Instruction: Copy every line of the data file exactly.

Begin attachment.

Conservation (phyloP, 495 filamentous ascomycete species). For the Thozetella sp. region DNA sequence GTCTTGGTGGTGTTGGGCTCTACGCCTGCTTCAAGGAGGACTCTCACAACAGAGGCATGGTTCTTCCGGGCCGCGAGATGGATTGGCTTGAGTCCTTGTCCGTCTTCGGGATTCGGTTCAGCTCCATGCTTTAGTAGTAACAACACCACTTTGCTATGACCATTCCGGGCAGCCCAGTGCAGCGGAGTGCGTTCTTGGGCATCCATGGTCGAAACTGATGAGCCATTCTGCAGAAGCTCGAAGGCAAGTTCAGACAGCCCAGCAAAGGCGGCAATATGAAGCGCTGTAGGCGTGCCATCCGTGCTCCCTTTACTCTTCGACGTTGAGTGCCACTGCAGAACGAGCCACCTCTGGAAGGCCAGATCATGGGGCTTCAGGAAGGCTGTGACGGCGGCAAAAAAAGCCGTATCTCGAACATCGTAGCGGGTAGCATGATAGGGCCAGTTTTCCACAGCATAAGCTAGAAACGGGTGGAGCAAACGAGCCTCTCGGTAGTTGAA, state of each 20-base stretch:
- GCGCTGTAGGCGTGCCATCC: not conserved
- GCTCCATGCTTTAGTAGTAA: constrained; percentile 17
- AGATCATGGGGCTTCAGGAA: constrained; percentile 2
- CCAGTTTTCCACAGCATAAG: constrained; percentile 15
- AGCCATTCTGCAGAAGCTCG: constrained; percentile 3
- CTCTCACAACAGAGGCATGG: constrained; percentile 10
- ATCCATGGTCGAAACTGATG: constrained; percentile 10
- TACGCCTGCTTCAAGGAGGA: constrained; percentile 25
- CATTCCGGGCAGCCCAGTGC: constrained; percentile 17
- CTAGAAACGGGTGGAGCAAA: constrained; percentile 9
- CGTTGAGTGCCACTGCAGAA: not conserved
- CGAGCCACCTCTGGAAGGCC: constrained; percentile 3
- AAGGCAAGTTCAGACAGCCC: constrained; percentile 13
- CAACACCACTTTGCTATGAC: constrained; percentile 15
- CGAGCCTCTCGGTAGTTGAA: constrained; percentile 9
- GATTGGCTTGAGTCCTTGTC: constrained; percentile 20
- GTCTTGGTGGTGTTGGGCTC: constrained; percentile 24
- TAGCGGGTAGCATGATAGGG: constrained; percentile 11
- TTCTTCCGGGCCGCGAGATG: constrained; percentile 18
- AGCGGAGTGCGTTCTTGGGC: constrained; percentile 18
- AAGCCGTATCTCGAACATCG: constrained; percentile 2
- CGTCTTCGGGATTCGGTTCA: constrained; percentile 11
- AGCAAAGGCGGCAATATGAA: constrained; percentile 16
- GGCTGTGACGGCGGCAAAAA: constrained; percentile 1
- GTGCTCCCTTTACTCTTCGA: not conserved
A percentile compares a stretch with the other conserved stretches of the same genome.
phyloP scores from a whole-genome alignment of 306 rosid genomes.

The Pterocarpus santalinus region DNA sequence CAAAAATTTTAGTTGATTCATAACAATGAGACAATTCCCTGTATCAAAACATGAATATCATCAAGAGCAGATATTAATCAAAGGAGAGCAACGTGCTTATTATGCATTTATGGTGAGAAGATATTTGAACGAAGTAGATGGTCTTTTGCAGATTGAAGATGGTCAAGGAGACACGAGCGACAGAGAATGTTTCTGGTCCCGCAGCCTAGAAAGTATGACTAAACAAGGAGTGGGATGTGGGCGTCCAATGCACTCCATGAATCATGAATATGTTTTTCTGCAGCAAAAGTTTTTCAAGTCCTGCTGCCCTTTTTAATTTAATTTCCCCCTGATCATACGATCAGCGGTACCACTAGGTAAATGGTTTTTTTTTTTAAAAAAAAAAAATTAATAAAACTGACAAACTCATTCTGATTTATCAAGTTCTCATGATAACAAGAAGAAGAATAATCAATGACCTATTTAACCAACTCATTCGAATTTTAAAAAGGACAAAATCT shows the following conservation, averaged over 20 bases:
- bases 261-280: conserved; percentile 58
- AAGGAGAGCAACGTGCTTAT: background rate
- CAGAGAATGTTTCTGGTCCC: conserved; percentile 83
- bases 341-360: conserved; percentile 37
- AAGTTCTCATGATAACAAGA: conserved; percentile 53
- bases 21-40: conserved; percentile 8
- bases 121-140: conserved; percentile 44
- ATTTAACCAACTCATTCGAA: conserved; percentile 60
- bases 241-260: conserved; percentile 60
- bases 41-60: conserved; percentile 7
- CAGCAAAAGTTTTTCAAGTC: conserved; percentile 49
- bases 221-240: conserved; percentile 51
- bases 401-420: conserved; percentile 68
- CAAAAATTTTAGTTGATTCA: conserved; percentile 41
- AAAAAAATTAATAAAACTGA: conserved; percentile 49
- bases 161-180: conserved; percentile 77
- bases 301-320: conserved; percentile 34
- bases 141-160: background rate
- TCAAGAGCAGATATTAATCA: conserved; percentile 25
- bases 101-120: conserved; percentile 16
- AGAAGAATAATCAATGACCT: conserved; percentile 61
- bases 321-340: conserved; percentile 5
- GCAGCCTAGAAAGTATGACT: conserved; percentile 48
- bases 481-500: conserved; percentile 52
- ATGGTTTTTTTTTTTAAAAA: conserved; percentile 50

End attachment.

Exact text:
Conservation (phyloP, 495 filamentous ascomycete species). For the Thozetella sp. region DNA sequence GTCTTGGTGGTGTTGGGCTCTACGCCTGCTTCAAGGAGGACTCTCACAACAGAGGCATGGTTCTTCCGGGCCGCGAGATGGATTGGCTTGAGTCCTTGTCCGTCTTCGGGATTCGGTTCAGCTCCATGCTTTAGTAGTAACAACACCACTTTGCTATGACCATTCCGGGCAGCCCAGTGCAGCGGAGTGCGTTCTTGGGCATCCATGGTCGAAACTGATGAGCCATTCTGCAGAAGCTCGAAGGCAAGTTCAGACAGCCCAGCAAAGGCGGCAATATGAAGCGCTGTAGGCGTGCCATCCGTGCTCCCTTTACTCTTCGACGTTGAGTGCCACTGCAGAACGAGCCACCTCTGGAAGGCCAGATCATGGGGCTTCAGGAAGGCTGTGACGGCGGCAAAAAAAGCCGTATCTCGAACATCGTAGCGGGTAGCATGATAGGGCCAGTTTTCCACAGCATAAGCTAGAAACGGGTGGAGCAAACGAGCCTCTCGGTAGTTGAA, state of each 20-base stretch:
- GCGCTGTAGGCGTGCCATCC: not conserved
- GCTCCATGCTTTAGTAGTAA: constrained; percentile 17
- AGATCATGGGGCTTCAGGAA: constrained; percentile 2
- CCAGTTTTCCACAGCATAAG: constrained; percentile 15
- AGCCATTCTGCAGAAGCTCG: constrained; percentile 3
- CTCTCACAACAGAGGCATGG: constrained; percentile 10
- ATCCATGGTCGAAACTGATG: constrained; percentile 10
- TACGCCTGCTTCAAGGAGGA: constrained; percentile 25
- CATTCCGGGCAGCCCAGTGC: constrained; percentile 17
- CTAGAAACGGGTGGAGCAAA: constrained; percentile 9
- CGTTGAGTGCCACTGCAGAA: not conserved
- CGAGCCACCTCTGGAAGGCC: constrained; percentile 3
- AAGGCAAGTTCAGACAGCCC: constrained; percentile 13
- CAACACCACTTTGCTATGAC: constrained; percentile 15
- CGAGCCTCTCGGTAGTTGAA: constrained; percentile 9
- GATTGGCTTGAGTCCTTGTC: constrained; percentile 20
- GTCTTGGTGGTGTTGGGCTC: constrained; percentile 24
- TAGCGGGTAGCATGATAGGG: constrained; percentile 11
- TTCTTCCGGGCCGCGAGATG: constrained; percentile 18
- AGCGGAGTGCGTTCTTGGGC: constrained; percentile 18
- AAGCCGTATCTCGAACATCG: constrained; percentile 2
- CGTCTTCGGGATTCGGTTCA: constrained; percentile 11
- AGCAAAGGCGGCAATATGAA: constrained; percentile 16
- GGCTGTGACGGCGGCAAAAA: constrained; percentile 1
- GTGCTCCCTTTACTCTTCGA: not conserved
A percentile compares a stretch with the other conserved stretches of the same genome.
phyloP scores from a whole-genome alignment of 306 rosid genomes.

The Pterocarpus santalinus region DNA sequence CAAAAATTTTAGTTGATTCATAACAATGAGACAATTCCCTGTATCAAAACATGAATATCATCAAGAGCAGATATTAATCAAAGGAGAGCAACGTGCTTATTATGCATTTATGGTGAGAAGATATTTGAACGAAGTAGATGGTCTTTTGCAGATTGAAGATGGTCAAGGAGACACGAGCGACAGAGAATGTTTCTGGTCCCGCAGCCTAGAAAGTATGACTAAACAAGGAGTGGGATGTGGGCGTCCAATGCACTCCATGAATCATGAATATGTTTTTCTGCAGCAAAAGTTTTTCAAGTCCTGCTGCCCTTTTTAATTTAATTTCCCCCTGATCATACGATCAGCGGTACCACTAGGTAAATGGTTTTTTTTTTTAAAAAAAAAAAATTAATAAAACTGACAAACTCATTCTGATTTATCAAGTTCTCATGATAACAAGAAGAAGAATAATCAATGACCTATTTAACCAACTCATTCGAATTTTAAAAAGGACAAAATCT shows the following conservation, averaged over 20 bases:
- bases 261-280: conserved; percentile 58
- AAGGAGAGCAACGTGCTTAT: background rate
- CAGAGAATGTTTCTGGTCCC: conserved; percentile 83
- bases 341-360: conserved; percentile 37
- AAGTTCTCATGATAACAAGA: conserved; percentile 53
- bases 21-40: conserved; percentile 8
- bases 121-140: conserved; percentile 44
- ATTTAACCAACTCATTCGAA: conserved; percentile 60
- bases 241-260: conserved; percentile 60
- bases 41-60: conserved; percentile 7
- CAGCAAAAGTTTTTCAAGTC: conserved; percentile 49
- bases 221-240: conserved; percentile 51
- bases 401-420: conserved; percentile 68
- CAAAAATTTTAGTTGATTCA: conserved; percentile 41
- AAAAAAATTAATAAAACTGA: conserved; percentile 49
- bases 161-180: conserved; percentile 77
- bases 301-320: conserved; percentile 34
- bases 141-160: background rate
- TCAAGAGCAGATATTAATCA: conserved; percentile 25
- bases 101-120: conserved; percentile 16
- AGAAGAATAATCAATGACCT: conserved; percentile 61
- bases 321-340: conserved; percentile 5
- GCAGCCTAGAAAGTATGACT: conserved; percentile 48
- bases 481-500: conserved; percentile 52
- ATGGTTTTTTTTTTTAAAAA: conserved; percentile 50